- The unification minister says he'd consider the move due to widespread malnutrition
- The South stopped sending direct aid after the shelling of Yeonpyeong Island
- More than 6 million people in North Korea need food aid, the U.N. says
South Korean officials said Tuesday the country has approved $6.94 million in aid to be sent to its neighbor through the World Health Organization.
The announcement follows a meeting last week between U.N. Secretary General Ban Ki-moon and Unification Minister Yu Woo-ik, in which the latter vowed to actively review sending humanitarian aid to North Korea through third channels.
The move signals an attempt by South Korea to cool tensions with the North. But, said the unification ministry, Seoul has no plans of sending direct aid.
Yu came into office in September vowing to create dialog with North Korea with a "firm but flexible" approach.
The unification ministry says South Korea stopped sending direct aid to Pyongyang in November 2010 after it accused North Korea of shelling Yeonpyeong Island, killing four South Koreans.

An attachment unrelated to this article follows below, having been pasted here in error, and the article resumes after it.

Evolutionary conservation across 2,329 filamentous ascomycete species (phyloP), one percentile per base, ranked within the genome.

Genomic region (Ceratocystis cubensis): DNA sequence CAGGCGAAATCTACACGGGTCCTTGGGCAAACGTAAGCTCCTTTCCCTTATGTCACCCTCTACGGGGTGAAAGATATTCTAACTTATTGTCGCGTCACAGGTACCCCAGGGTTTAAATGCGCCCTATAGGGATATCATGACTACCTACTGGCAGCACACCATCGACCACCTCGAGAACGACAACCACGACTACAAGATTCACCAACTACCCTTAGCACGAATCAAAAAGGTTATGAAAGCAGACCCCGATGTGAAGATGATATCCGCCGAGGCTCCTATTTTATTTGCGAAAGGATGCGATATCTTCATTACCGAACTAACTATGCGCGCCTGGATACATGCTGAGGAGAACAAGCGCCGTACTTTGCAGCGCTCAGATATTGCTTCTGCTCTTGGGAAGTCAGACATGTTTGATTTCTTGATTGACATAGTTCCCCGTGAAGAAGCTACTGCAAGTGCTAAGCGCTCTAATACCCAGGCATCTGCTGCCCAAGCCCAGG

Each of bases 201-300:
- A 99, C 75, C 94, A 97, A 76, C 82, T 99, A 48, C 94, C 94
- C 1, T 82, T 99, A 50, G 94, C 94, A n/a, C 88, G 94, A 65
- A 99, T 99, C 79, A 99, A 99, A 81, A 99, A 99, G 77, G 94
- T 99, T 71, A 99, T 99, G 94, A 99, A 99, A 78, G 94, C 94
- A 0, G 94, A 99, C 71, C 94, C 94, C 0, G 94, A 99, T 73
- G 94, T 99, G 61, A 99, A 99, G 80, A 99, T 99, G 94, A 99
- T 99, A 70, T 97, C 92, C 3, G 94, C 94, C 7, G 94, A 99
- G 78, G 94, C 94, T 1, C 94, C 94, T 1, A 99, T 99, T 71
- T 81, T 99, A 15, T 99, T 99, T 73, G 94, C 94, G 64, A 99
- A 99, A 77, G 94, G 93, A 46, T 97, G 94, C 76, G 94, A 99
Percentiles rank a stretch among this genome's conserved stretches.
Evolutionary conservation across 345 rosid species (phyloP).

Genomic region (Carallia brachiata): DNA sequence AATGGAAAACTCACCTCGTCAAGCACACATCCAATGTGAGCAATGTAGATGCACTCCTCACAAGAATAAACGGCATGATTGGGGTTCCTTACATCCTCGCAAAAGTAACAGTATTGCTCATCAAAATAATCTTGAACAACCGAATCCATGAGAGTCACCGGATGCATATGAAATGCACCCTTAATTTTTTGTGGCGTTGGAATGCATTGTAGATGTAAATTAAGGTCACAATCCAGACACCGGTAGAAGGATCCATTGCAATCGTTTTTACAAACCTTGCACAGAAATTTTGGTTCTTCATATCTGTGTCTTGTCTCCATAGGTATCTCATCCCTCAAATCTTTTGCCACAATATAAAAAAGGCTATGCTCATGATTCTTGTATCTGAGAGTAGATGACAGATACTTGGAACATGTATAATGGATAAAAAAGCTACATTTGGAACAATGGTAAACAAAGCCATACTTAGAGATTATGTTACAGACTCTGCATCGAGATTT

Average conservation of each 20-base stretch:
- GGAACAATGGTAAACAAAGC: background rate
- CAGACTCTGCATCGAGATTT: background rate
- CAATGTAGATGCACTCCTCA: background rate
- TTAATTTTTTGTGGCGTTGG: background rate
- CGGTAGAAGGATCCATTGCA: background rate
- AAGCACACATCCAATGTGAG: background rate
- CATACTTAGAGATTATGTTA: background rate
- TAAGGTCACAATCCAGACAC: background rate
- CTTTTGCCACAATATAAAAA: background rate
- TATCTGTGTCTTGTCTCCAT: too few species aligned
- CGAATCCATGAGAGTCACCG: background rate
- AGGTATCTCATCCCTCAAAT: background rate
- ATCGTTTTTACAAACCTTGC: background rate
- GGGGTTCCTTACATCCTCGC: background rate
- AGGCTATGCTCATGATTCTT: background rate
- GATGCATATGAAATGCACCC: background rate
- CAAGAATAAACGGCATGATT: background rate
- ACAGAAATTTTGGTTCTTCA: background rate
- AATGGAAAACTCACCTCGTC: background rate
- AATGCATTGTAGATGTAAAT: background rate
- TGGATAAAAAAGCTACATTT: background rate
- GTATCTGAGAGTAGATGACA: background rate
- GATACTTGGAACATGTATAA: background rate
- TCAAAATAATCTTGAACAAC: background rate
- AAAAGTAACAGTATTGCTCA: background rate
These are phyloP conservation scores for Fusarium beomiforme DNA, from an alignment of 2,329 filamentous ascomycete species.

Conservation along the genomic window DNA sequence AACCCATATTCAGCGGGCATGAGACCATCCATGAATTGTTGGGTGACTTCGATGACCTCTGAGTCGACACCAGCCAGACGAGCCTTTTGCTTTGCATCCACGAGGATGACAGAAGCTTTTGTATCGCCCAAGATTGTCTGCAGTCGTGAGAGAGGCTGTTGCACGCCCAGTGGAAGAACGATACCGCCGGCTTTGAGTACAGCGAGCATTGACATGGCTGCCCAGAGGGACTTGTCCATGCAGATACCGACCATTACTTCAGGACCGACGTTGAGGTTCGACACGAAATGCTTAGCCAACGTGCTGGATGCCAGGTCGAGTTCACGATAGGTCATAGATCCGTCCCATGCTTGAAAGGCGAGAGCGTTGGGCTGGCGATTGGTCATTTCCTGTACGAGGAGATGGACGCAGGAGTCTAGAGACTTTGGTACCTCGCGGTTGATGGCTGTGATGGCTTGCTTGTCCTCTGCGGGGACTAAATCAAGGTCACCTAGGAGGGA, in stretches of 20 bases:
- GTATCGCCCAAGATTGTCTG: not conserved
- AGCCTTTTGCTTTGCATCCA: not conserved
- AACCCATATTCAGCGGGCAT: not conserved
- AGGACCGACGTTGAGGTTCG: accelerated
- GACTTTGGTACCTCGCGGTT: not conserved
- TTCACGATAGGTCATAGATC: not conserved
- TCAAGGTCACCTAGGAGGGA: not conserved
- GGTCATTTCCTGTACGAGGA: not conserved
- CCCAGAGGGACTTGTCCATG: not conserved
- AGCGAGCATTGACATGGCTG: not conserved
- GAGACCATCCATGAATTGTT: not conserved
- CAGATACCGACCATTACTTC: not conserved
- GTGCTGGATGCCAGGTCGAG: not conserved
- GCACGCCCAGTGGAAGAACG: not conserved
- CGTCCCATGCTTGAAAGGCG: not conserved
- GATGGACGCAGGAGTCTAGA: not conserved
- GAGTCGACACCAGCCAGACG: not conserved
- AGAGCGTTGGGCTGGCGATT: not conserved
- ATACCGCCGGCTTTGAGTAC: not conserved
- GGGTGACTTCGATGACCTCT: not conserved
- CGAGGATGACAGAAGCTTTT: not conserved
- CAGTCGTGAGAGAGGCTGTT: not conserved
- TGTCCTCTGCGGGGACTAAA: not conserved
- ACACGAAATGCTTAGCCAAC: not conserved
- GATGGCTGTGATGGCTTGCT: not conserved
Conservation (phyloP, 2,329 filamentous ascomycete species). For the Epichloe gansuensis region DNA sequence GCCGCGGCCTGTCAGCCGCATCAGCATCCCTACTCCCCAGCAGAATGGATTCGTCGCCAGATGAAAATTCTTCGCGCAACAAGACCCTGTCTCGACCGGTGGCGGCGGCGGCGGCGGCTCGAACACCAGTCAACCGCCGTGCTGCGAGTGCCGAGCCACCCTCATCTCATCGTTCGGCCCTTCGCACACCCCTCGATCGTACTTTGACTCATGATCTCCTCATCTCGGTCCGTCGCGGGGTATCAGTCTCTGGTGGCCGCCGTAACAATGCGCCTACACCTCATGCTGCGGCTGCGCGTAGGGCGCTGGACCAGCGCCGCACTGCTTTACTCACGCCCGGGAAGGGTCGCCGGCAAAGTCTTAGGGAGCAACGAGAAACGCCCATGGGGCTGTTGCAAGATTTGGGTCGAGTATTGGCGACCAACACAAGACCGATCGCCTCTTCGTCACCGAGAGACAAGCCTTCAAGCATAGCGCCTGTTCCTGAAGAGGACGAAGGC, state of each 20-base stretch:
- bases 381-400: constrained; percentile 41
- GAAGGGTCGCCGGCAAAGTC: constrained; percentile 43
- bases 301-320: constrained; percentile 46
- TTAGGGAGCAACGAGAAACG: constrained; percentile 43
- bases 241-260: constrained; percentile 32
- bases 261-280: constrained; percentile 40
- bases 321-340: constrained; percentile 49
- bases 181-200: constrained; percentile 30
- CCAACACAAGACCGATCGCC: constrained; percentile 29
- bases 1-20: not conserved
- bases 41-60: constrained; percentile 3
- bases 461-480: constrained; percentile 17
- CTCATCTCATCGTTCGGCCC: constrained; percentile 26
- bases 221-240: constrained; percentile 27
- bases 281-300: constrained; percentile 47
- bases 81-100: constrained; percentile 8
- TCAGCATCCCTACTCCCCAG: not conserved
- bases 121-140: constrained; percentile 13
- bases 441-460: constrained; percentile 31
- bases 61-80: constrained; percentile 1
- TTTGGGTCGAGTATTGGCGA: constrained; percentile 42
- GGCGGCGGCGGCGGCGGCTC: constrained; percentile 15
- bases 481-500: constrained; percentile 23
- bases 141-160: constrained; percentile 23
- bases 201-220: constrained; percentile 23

Seoul offered flood aid this year through the Red Cross but the aid was not delivered after North Korea failed to respond on whether they would accept supplies different from what they asked for.
The current move from Seoul comes weeks after a U.N. humanitarian aid official visited North Korea and urged the international community for increased support toward malnourished North Koreans.
More than 6 million people in the isolated state need food aid and one in three children are chronically malnourished, according to Valerie Amos, the U.N. under-secretary-general for Humanitarian affairs and Emergency Relief Coordinator.
In the past, South Korea has sent aid through the World Food Programme (WFP), the World Health Organization (WHO) and other international agencies to the North.
The last time Seoul offered aid through such organizations was in 2009, the unification ministry said.